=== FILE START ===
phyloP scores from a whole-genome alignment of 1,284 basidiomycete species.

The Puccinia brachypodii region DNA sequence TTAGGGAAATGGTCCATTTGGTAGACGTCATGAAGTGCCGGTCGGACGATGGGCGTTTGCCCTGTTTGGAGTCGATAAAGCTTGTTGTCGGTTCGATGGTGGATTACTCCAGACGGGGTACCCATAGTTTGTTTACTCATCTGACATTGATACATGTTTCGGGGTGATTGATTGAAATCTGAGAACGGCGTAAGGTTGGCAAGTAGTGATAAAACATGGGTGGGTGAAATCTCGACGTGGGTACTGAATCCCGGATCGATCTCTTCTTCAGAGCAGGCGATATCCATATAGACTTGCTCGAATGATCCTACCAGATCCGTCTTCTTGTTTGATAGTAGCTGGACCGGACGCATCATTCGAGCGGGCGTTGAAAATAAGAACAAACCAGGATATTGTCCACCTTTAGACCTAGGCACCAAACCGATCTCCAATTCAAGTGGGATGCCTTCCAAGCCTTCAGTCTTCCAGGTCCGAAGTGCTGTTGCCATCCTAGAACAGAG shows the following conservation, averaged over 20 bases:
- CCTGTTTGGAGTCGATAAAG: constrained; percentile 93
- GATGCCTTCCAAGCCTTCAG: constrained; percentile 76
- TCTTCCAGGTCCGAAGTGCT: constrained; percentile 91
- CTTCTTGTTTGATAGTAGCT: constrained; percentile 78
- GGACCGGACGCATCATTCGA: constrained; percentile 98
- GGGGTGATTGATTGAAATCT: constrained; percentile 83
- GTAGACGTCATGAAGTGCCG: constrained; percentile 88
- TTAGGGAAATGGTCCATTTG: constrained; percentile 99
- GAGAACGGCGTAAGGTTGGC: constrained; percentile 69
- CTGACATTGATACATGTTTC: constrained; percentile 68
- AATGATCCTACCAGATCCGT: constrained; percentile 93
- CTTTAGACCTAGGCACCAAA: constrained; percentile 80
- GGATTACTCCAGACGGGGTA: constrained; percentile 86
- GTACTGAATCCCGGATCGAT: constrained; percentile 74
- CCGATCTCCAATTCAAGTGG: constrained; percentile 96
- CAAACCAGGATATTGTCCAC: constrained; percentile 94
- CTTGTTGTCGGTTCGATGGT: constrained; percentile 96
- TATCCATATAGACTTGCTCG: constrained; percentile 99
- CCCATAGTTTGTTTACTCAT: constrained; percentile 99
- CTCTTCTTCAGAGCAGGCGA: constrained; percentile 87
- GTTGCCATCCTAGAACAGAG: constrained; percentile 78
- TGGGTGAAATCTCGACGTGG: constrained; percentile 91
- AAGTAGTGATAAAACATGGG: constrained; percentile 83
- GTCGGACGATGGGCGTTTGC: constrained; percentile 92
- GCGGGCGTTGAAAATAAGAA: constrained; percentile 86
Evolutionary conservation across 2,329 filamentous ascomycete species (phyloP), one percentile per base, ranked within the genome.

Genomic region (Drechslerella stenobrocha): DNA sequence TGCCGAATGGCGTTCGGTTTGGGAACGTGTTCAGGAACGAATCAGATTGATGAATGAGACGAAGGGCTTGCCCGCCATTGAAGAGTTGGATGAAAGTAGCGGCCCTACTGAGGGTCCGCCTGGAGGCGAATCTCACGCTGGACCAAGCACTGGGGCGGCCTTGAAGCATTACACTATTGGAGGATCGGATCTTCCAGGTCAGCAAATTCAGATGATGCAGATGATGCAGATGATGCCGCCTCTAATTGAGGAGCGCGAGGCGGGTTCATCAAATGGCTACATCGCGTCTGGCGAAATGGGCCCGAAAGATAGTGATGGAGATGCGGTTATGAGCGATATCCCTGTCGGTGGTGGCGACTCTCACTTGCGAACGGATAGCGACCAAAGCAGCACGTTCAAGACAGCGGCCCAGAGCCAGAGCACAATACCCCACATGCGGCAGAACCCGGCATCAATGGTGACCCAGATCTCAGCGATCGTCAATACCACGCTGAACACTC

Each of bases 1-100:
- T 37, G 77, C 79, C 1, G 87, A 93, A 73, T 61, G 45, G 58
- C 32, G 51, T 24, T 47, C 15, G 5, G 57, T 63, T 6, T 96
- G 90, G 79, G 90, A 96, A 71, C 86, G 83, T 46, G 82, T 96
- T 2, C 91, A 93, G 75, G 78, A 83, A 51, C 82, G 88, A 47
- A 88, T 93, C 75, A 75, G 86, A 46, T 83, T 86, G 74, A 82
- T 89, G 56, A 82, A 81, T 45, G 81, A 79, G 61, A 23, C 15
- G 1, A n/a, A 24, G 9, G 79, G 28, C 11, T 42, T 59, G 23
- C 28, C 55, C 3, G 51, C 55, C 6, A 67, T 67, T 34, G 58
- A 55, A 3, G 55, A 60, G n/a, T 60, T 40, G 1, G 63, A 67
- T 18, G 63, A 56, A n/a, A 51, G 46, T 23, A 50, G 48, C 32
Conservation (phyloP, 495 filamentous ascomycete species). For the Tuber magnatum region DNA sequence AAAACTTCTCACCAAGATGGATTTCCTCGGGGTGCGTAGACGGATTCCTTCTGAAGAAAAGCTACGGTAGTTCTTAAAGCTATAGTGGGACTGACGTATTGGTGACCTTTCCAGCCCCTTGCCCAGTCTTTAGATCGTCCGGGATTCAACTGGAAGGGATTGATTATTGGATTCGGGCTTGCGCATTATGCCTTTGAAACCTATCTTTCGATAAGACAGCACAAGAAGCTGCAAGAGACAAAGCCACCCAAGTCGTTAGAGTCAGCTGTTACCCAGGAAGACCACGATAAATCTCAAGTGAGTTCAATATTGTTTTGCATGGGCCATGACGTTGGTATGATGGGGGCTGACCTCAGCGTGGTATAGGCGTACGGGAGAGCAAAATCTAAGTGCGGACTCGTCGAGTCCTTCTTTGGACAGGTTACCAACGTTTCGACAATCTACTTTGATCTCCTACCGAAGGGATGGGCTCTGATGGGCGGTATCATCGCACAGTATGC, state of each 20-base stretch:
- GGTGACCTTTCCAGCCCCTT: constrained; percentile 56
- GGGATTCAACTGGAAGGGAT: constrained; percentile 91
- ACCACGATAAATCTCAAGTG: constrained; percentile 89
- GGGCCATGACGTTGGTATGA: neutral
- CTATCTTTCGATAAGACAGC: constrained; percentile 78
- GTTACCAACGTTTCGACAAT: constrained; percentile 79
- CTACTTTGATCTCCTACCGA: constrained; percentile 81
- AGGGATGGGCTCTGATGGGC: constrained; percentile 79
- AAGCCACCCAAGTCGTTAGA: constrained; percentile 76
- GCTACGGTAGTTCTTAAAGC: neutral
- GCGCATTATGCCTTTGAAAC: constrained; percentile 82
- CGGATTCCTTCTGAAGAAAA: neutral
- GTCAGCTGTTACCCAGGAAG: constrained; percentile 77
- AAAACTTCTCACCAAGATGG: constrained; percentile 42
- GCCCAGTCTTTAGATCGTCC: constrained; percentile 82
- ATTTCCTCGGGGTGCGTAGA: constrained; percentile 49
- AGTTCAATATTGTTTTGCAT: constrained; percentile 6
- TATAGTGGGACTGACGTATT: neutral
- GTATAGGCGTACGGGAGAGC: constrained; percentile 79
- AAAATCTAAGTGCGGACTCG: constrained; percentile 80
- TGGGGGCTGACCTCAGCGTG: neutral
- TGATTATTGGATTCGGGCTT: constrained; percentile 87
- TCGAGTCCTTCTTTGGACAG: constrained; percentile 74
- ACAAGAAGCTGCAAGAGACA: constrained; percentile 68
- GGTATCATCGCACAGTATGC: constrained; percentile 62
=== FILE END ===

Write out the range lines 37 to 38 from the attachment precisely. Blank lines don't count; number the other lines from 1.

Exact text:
- G 1, A n/a, A 24, G 9, G 79, G 28, C 11, T 42, T 59, G 23
- C 28, C 55, C 3, G 51, C 55, C 6, A 67, T 67, T 34, G 58